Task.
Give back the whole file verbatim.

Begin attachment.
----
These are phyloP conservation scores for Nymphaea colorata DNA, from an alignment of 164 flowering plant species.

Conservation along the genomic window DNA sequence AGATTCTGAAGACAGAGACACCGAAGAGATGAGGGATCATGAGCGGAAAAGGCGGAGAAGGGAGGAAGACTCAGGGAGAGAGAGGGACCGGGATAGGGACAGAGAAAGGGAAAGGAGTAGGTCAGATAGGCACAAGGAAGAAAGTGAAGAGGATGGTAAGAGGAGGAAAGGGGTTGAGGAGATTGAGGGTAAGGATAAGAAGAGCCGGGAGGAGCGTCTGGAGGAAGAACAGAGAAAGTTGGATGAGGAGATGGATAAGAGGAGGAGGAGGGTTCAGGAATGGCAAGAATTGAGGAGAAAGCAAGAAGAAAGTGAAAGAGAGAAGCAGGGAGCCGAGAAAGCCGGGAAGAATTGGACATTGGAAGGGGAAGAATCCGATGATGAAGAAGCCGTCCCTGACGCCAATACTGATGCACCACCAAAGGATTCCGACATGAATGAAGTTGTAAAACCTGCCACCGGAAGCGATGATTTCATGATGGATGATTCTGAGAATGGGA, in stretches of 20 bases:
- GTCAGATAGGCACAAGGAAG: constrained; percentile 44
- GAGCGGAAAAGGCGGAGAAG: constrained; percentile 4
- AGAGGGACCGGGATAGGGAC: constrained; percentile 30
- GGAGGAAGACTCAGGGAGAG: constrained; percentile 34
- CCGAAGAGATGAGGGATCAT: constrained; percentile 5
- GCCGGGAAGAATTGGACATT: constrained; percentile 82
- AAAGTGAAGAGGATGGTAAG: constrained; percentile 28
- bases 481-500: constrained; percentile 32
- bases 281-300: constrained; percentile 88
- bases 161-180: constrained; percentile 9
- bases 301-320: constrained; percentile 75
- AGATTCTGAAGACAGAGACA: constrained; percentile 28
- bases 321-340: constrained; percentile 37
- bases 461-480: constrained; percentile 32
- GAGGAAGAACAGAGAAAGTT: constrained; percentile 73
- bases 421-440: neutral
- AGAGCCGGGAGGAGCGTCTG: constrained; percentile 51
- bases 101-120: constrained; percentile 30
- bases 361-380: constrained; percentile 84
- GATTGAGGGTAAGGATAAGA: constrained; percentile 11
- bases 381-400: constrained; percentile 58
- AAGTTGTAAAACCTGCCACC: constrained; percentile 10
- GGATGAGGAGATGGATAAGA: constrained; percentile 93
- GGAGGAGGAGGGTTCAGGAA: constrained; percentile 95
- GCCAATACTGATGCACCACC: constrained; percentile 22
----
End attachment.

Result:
These are phyloP conservation scores for Nymphaea colorata DNA, from an alignment of 164 flowering plant species.

Conservation along the genomic window DNA sequence AGATTCTGAAGACAGAGACACCGAAGAGATGAGGGATCATGAGCGGAAAAGGCGGAGAAGGGAGGAAGACTCAGGGAGAGAGAGGGACCGGGATAGGGACAGAGAAAGGGAAAGGAGTAGGTCAGATAGGCACAAGGAAGAAAGTGAAGAGGATGGTAAGAGGAGGAAAGGGGTTGAGGAGATTGAGGGTAAGGATAAGAAGAGCCGGGAGGAGCGTCTGGAGGAAGAACAGAGAAAGTTGGATGAGGAGATGGATAAGAGGAGGAGGAGGGTTCAGGAATGGCAAGAATTGAGGAGAAAGCAAGAAGAAAGTGAAAGAGAGAAGCAGGGAGCCGAGAAAGCCGGGAAGAATTGGACATTGGAAGGGGAAGAATCCGATGATGAAGAAGCCGTCCCTGACGCCAATACTGATGCACCACCAAAGGATTCCGACATGAATGAAGTTGTAAAACCTGCCACCGGAAGCGATGATTTCATGATGGATGATTCTGAGAATGGGA, in stretches of 20 bases:
- GTCAGATAGGCACAAGGAAG: constrained; percentile 44
- GAGCGGAAAAGGCGGAGAAG: constrained; percentile 4
- AGAGGGACCGGGATAGGGAC: constrained; percentile 30
- GGAGGAAGACTCAGGGAGAG: constrained; percentile 34
- CCGAAGAGATGAGGGATCAT: constrained; percentile 5
- GCCGGGAAGAATTGGACATT: constrained; percentile 82
- AAAGTGAAGAGGATGGTAAG: constrained; percentile 28
- bases 481-500: constrained; percentile 32
- bases 281-300: constrained; percentile 88
- bases 161-180: constrained; percentile 9
- bases 301-320: constrained; percentile 75
- AGATTCTGAAGACAGAGACA: constrained; percentile 28
- bases 321-340: constrained; percentile 37
- bases 461-480: constrained; percentile 32
- GAGGAAGAACAGAGAAAGTT: constrained; percentile 73
- bases 421-440: neutral
- AGAGCCGGGAGGAGCGTCTG: constrained; percentile 51
- bases 101-120: constrained; percentile 30
- bases 361-380: constrained; percentile 84
- GATTGAGGGTAAGGATAAGA: constrained; percentile 11
- bases 381-400: constrained; percentile 58
- AAGTTGTAAAACCTGCCACC: constrained; percentile 10
- GGATGAGGAGATGGATAAGA: constrained; percentile 93
- GGAGGAGGAGGGTTCAGGAA: constrained; percentile 95
- GCCAATACTGATGCACCACC: constrained; percentile 22